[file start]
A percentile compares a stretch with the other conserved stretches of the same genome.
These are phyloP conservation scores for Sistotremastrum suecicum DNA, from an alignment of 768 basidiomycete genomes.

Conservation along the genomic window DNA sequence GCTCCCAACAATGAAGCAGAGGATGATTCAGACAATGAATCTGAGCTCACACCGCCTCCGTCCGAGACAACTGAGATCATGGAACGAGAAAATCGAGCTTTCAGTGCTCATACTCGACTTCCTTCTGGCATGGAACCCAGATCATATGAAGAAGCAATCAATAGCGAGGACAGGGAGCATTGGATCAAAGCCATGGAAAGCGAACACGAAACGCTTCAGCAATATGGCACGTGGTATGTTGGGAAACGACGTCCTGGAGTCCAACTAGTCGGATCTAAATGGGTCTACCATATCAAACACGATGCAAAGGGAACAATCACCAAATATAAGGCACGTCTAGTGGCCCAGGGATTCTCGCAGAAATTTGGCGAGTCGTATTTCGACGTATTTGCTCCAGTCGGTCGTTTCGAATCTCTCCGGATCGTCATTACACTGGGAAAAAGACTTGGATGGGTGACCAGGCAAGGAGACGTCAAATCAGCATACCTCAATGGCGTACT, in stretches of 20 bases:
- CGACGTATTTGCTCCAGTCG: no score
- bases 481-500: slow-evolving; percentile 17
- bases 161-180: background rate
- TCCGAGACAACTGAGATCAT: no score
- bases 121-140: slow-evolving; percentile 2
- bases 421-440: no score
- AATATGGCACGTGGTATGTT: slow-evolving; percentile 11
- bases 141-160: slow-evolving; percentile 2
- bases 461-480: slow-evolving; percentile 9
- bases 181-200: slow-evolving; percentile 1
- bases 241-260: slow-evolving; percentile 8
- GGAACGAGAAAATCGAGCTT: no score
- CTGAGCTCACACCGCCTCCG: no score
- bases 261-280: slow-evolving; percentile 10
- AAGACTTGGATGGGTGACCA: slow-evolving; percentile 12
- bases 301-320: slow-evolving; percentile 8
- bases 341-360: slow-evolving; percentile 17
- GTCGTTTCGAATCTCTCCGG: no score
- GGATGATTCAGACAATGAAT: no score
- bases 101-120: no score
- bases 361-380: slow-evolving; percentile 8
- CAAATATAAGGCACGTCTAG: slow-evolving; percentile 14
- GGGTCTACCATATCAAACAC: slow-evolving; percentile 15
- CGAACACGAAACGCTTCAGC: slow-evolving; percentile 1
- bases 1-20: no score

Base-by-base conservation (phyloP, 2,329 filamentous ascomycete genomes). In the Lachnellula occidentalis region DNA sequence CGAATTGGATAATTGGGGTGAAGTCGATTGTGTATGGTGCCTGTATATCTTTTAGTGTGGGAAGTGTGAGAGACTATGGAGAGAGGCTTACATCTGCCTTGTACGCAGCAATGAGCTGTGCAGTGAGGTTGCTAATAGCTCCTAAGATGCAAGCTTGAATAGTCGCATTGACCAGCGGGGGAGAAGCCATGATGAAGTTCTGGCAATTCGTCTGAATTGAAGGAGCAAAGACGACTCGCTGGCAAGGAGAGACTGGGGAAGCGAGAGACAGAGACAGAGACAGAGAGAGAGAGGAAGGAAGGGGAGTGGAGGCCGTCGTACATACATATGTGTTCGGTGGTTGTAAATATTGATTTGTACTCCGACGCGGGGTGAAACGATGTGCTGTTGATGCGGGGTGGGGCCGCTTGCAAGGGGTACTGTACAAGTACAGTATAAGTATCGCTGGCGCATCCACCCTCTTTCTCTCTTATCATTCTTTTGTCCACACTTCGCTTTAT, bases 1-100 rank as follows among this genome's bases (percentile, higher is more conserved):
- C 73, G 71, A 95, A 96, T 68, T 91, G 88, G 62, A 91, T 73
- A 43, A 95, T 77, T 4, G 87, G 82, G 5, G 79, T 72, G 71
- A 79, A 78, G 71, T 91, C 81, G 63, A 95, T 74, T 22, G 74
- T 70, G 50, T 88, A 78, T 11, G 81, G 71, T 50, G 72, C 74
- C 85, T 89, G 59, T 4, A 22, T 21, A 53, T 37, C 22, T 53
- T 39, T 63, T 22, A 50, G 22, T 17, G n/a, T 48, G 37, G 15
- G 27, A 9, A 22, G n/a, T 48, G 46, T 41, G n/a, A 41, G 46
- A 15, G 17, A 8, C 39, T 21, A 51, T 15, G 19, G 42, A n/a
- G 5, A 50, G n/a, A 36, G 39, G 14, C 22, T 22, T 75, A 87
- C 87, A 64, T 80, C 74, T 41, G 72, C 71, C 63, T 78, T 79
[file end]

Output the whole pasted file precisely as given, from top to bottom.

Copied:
A percentile compares a stretch with the other conserved stretches of the same genome.
These are phyloP conservation scores for Sistotremastrum suecicum DNA, from an alignment of 768 basidiomycete genomes.

Conservation along the genomic window DNA sequence GCTCCCAACAATGAAGCAGAGGATGATTCAGACAATGAATCTGAGCTCACACCGCCTCCGTCCGAGACAACTGAGATCATGGAACGAGAAAATCGAGCTTTCAGTGCTCATACTCGACTTCCTTCTGGCATGGAACCCAGATCATATGAAGAAGCAATCAATAGCGAGGACAGGGAGCATTGGATCAAAGCCATGGAAAGCGAACACGAAACGCTTCAGCAATATGGCACGTGGTATGTTGGGAAACGACGTCCTGGAGTCCAACTAGTCGGATCTAAATGGGTCTACCATATCAAACACGATGCAAAGGGAACAATCACCAAATATAAGGCACGTCTAGTGGCCCAGGGATTCTCGCAGAAATTTGGCGAGTCGTATTTCGACGTATTTGCTCCAGTCGGTCGTTTCGAATCTCTCCGGATCGTCATTACACTGGGAAAAAGACTTGGATGGGTGACCAGGCAAGGAGACGTCAAATCAGCATACCTCAATGGCGTACT, in stretches of 20 bases:
- CGACGTATTTGCTCCAGTCG: no score
- bases 481-500: slow-evolving; percentile 17
- bases 161-180: background rate
- TCCGAGACAACTGAGATCAT: no score
- bases 121-140: slow-evolving; percentile 2
- bases 421-440: no score
- AATATGGCACGTGGTATGTT: slow-evolving; percentile 11
- bases 141-160: slow-evolving; percentile 2
- bases 461-480: slow-evolving; percentile 9
- bases 181-200: slow-evolving; percentile 1
- bases 241-260: slow-evolving; percentile 8
- GGAACGAGAAAATCGAGCTT: no score
- CTGAGCTCACACCGCCTCCG: no score
- bases 261-280: slow-evolving; percentile 10
- AAGACTTGGATGGGTGACCA: slow-evolving; percentile 12
- bases 301-320: slow-evolving; percentile 8
- bases 341-360: slow-evolving; percentile 17
- GTCGTTTCGAATCTCTCCGG: no score
- GGATGATTCAGACAATGAAT: no score
- bases 101-120: no score
- bases 361-380: slow-evolving; percentile 8
- CAAATATAAGGCACGTCTAG: slow-evolving; percentile 14
- GGGTCTACCATATCAAACAC: slow-evolving; percentile 15
- CGAACACGAAACGCTTCAGC: slow-evolving; percentile 1
- bases 1-20: no score

Base-by-base conservation (phyloP, 2,329 filamentous ascomycete genomes). In the Lachnellula occidentalis region DNA sequence CGAATTGGATAATTGGGGTGAAGTCGATTGTGTATGGTGCCTGTATATCTTTTAGTGTGGGAAGTGTGAGAGACTATGGAGAGAGGCTTACATCTGCCTTGTACGCAGCAATGAGCTGTGCAGTGAGGTTGCTAATAGCTCCTAAGATGCAAGCTTGAATAGTCGCATTGACCAGCGGGGGAGAAGCCATGATGAAGTTCTGGCAATTCGTCTGAATTGAAGGAGCAAAGACGACTCGCTGGCAAGGAGAGACTGGGGAAGCGAGAGACAGAGACAGAGACAGAGAGAGAGAGGAAGGAAGGGGAGTGGAGGCCGTCGTACATACATATGTGTTCGGTGGTTGTAAATATTGATTTGTACTCCGACGCGGGGTGAAACGATGTGCTGTTGATGCGGGGTGGGGCCGCTTGCAAGGGGTACTGTACAAGTACAGTATAAGTATCGCTGGCGCATCCACCCTCTTTCTCTCTTATCATTCTTTTGTCCACACTTCGCTTTAT, bases 1-100 rank as follows among this genome's bases (percentile, higher is more conserved):
- C 73, G 71, A 95, A 96, T 68, T 91, G 88, G 62, A 91, T 73
- A 43, A 95, T 77, T 4, G 87, G 82, G 5, G 79, T 72, G 71
- A 79, A 78, G 71, T 91, C 81, G 63, A 95, T 74, T 22, G 74
- T 70, G 50, T 88, A 78, T 11, G 81, G 71, T 50, G 72, C 74
- C 85, T 89, G 59, T 4, A 22, T 21, A 53, T 37, C 22, T 53
- T 39, T 63, T 22, A 50, G 22, T 17, G n/a, T 48, G 37, G 15
- G 27, A 9, A 22, G n/a, T 48, G 46, T 41, G n/a, A 41, G 46
- A 15, G 17, A 8, C 39, T 21, A 51, T 15, G 19, G 42, A n/a
- G 5, A 50, G n/a, A 36, G 39, G 14, C 22, T 22, T 75, A 87
- C 87, A 64, T 80, C 74, T 41, G 72, C 71, C 63, T 78, T 79